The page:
Eating seafood in Hawai‘i is a no brainer; in fact, it’s one of the first thing visitors look for when getting here.
But after the Fukushima nuclear spill in 2011, the looming question continues to be whether it is safe to eat anything that comes from the Pacific. I do not eat seafood but know people who do. Most have avoided eating anything from the sea, while others brush it off as a myth.
Experts have been saying this is more than a myth and that a sea of radioactive chemicals will circle the Pacific. They’ve created models to illustrate this further; the models show how current patterns will push the radioactive materials toward the north Pacific before hitting the west coast and traveling south.
I’ve spent a lot of time researching this topic, and to be quite honest, the graphics scare me. And although I’m not a seafood eater, I am an avid ocean lover. The graphics make me wonder if we should even be surfing? There is no research on what impact radiation will have five, 10 years from now, and I surely do not want to find out.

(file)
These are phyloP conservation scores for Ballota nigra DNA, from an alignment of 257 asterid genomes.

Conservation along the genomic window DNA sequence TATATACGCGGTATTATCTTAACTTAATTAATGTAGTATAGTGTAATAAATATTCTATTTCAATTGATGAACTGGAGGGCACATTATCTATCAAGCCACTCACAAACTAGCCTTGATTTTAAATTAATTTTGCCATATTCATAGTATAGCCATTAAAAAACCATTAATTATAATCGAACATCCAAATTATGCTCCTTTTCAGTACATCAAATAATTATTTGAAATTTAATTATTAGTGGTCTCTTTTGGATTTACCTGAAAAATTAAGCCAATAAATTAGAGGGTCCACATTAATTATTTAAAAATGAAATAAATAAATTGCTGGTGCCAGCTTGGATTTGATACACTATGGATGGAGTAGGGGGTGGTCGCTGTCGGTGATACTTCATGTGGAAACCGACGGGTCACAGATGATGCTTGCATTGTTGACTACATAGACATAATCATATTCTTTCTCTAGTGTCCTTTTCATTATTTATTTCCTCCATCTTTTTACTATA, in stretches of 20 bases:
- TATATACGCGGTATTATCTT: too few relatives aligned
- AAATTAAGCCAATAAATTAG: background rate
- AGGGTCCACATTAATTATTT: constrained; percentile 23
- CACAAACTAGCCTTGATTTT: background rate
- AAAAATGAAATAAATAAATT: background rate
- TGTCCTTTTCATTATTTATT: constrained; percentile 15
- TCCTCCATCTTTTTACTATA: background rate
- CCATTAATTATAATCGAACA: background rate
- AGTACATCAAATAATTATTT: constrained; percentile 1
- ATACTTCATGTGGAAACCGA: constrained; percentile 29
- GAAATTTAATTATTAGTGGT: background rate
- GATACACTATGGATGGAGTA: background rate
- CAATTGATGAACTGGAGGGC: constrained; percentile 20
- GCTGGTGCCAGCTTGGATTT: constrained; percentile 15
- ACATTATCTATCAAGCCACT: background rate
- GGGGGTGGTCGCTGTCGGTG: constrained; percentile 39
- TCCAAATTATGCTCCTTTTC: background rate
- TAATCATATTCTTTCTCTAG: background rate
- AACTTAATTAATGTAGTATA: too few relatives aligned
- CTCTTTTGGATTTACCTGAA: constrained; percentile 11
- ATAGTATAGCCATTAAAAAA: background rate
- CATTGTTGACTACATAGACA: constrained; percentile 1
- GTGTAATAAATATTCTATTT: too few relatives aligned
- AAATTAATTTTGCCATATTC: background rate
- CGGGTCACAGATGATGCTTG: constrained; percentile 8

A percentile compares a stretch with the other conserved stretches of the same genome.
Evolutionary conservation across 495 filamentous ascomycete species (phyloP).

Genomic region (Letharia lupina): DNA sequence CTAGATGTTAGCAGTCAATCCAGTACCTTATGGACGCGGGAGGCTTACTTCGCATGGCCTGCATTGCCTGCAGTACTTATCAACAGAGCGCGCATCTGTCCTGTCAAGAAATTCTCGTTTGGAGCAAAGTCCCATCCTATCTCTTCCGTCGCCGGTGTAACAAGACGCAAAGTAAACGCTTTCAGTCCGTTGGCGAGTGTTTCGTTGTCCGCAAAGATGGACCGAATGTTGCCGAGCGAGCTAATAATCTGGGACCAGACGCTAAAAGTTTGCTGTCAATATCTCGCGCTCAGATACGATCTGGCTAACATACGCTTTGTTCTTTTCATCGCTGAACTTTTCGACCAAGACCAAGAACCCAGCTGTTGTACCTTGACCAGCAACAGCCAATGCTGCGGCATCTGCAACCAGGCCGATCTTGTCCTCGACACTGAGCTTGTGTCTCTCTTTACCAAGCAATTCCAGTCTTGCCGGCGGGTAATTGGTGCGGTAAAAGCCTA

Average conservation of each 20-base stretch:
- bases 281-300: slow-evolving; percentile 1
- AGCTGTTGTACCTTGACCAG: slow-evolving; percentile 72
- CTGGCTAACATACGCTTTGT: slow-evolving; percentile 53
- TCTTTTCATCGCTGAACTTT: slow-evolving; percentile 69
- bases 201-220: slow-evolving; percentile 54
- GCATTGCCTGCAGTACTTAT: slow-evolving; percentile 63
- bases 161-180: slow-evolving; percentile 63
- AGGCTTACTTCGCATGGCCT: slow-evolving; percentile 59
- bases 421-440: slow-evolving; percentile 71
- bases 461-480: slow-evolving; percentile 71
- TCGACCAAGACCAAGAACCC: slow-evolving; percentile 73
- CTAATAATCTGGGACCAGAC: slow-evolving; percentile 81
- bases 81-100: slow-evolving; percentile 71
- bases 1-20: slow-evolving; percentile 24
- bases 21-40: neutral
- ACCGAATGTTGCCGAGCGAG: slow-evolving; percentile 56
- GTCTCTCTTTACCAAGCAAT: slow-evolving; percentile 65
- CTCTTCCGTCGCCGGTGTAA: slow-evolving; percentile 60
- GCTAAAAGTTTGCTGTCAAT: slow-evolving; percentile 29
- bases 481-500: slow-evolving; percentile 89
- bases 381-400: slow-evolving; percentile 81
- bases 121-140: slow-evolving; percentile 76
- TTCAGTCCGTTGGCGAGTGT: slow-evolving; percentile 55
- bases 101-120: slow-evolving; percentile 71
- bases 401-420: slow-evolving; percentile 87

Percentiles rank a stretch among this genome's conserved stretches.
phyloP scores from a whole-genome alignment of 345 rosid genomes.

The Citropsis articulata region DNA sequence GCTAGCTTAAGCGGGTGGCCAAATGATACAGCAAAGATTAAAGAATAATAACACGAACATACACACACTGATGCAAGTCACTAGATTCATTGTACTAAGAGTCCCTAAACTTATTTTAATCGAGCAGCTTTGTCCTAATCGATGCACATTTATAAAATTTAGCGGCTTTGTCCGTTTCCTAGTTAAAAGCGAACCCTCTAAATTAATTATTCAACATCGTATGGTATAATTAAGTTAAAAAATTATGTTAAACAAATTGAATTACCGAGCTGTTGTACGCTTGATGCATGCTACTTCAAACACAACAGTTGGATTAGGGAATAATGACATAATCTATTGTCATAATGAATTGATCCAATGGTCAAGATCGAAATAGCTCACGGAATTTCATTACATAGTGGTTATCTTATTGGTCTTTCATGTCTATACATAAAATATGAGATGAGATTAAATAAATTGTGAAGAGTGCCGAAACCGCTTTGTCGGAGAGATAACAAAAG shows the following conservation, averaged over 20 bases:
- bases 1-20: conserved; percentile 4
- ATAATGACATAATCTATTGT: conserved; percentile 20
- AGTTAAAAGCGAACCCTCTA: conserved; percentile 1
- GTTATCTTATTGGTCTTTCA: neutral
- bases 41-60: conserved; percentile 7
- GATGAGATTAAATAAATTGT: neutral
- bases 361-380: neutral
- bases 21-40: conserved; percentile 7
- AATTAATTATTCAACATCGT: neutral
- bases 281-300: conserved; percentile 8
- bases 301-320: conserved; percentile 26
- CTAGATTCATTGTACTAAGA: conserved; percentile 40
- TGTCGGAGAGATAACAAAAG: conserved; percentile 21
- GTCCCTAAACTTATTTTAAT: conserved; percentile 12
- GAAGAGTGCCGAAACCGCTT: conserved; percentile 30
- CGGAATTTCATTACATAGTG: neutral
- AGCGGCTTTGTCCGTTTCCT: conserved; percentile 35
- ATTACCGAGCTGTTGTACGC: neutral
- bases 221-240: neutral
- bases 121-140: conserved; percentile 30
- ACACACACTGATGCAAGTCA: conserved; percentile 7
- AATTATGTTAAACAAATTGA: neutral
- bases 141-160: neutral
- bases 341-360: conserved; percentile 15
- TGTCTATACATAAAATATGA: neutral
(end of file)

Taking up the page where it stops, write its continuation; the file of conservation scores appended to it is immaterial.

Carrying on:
Some say that the contaminated water will be diluted in the Pacific, so there should be no harm by the time it reaches Hawai‘i and the West Coast; however, a post from the "Washington Blog" points out a once-secret U.S. government report. The report says that the ocean may not adequately dilute radiation from nuclear accidents, and there could be "pockets and streams of highly-concentrated radiation." With that said, I would probably avoid eating any seafood from the Pacific all together until we get more information.
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